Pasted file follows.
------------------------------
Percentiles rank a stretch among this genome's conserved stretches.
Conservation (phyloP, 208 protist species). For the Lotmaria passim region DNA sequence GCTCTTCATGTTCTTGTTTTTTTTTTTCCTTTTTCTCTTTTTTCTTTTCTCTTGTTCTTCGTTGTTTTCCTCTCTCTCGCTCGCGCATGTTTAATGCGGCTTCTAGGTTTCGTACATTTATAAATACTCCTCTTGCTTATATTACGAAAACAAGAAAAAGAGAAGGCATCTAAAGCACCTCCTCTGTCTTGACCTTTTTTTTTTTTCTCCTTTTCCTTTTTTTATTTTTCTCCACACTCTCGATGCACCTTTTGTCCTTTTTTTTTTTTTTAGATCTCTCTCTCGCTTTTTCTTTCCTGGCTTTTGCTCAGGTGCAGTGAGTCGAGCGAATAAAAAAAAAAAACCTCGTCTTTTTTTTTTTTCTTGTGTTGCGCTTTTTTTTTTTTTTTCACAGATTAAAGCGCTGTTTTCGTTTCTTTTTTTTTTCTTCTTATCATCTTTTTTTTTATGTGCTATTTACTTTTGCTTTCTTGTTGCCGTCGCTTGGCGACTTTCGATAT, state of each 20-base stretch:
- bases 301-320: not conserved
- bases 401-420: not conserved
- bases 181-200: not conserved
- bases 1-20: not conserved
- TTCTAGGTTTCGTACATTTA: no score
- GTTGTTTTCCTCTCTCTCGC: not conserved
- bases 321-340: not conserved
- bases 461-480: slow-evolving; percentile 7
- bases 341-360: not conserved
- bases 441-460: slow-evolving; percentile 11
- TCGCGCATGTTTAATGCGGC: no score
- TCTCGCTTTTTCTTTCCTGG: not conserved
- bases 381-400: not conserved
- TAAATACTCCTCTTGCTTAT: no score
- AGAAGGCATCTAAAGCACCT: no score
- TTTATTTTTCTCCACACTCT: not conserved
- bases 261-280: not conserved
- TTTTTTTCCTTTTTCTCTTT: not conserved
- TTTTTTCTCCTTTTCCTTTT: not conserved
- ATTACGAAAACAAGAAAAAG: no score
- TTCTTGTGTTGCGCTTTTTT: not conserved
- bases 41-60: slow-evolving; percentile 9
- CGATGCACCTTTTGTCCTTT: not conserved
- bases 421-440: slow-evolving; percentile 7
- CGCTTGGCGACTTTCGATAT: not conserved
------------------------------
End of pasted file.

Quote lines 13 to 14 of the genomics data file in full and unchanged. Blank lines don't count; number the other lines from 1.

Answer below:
- TCGCGCATGTTTAATGCGGC: no score
- TCTCGCTTTTTCTTTCCTGG: not conserved